Plaintiff's claims against state attorney William Mudge are also improper. As a rule, prosecutors are immune from section-1983 monetary damages for conduct that is "intimately associated with the judicial phase of the criminal process." Smith v. Power, 346 F.3d 740, 742 (7th Cir. 2003). Absolute immunity shields prosecutors when they act as "advocate[s] of the State," even if they act "maliciously, unreasonably, without probable cause, or even on the basis of false testimony or evidence." Id.(citing Henry v. Farmer City State Bank, 808 F.2d 1228, 1238 (7th Cir. 1986)). "These standards also apply to a prosecutor's acts in initiating civil proceedings as long as the prosecutor is 'functioning in an enforcement role analogous to' his role in criminal proceedings." Smith, 346 F.3d at 742 (citations omitted) (emphasis in original). Here, Plaintiff's sues Mudge, an Illinois state attorney, for, among other things, "taking [Plaintiff's children] away from the Plaintiff on false complaints with no merit." Given this statement - which, because of Plaintiff's reference to "false complaints," the Court presumes relates to Mudge's judicially related duties as a state attorney - and given that there is no information in the complaint to suggest that Mudge was involved in the actual taking of Plaintiff's children, the Court assumes Plaintiff's difficult-to-parse allegations against Mudge concern judicially related conduct that was intimately aligned with the judicial process. As such, Plaintiff's claims against Mudge cannot stand. The Court will, however, allow Plaintiff until February 10, 2006 to amend his allegations against Mudge to correct the Court's above interpretation of his complaint, if faulty.

B. Failure to State a Claim

The standard for failure to state a claim under section 1915(e)(2)(B)(ii) mirrors the standard employed in the Federal Rule of Civil Procedure 12(b)(6) context. Dewalt v. Carter, 224 F.3d 607, 611-12 (7th Cir. 2000). The ability of a complaint to survive a Rule 12(b)(6) challenge, in turn, hinges on its ability to comport with Federal Rule of Civil Procedure 8(a)(2), which states that a complaint need contain only "a short and plain statement of the claim showing that the pleader is entitled to relief." Lekas v. Briley, 405 F.3d 602, 606 (7th Cir. 2005). A complaint will be dismissed for failure to state a claim under this rule "only if no relief could be granted under any set of facts that could be proved consistent with the allegations." Id. (citingDewalt, 224 F.3d at 612).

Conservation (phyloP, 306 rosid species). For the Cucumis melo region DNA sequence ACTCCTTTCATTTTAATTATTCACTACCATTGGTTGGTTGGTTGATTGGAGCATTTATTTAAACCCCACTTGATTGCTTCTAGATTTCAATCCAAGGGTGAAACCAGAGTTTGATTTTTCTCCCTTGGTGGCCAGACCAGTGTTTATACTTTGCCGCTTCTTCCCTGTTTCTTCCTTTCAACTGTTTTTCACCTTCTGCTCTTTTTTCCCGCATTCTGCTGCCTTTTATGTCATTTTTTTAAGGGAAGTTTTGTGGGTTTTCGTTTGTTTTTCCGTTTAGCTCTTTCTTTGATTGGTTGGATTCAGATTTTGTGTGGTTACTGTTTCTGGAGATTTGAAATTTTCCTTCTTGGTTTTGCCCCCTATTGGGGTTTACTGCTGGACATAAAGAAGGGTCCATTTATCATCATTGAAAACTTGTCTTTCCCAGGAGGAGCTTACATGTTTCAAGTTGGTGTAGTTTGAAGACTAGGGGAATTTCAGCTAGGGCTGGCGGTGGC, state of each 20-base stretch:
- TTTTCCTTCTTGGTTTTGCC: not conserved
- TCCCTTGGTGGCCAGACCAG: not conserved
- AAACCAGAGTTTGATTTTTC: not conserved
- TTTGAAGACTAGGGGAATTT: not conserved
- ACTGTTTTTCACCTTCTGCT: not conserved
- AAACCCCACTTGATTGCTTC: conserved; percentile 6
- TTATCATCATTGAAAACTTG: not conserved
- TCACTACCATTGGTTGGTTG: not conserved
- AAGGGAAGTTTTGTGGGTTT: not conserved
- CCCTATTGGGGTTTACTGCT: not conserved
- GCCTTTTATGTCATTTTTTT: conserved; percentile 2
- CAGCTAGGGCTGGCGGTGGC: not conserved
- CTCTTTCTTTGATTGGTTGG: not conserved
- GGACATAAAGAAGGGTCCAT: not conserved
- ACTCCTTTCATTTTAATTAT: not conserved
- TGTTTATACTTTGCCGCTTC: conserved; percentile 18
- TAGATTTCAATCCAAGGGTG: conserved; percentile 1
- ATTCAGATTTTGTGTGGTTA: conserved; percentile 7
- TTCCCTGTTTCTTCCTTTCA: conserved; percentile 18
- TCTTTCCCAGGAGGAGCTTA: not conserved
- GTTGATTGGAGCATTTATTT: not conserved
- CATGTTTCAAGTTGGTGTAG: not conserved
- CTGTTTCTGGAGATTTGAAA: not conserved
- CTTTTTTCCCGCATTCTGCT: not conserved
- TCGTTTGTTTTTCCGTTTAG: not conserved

It is well established that pro-se complaints are liberally construed. McCormick v. City of Chicago, 230 F.3d 319, 325 (7th Cir. 2000); see also Hughes v. Rowe, 449 U.S. 5, 9 (1980).Under this forgiving lens, the Court cannot determine, at this time, whether Plaintiff has failed to state claims against the remaining Defendants, with one exception: Governor Blagovich.

In order to recover damages under section 1983, "a plaintiff must establish that a defendant was personally responsible for the deprivation of a constitutional right." Gentry v. Duckworth, 65 F.3d 555, 561 (7th Cir. 1995) (citing Sheik-Abdi v. McClellan, 37 F.3d 1240, 1248 (7th Cir. 1994)). Though "'an official satisfies the personal responsibility requirement of section 1983 . . . if the conduct causing the constitutional deprivation occurs at [his] direction or with [his] knowledge and consent,'" "some causal connection or affirmative link ...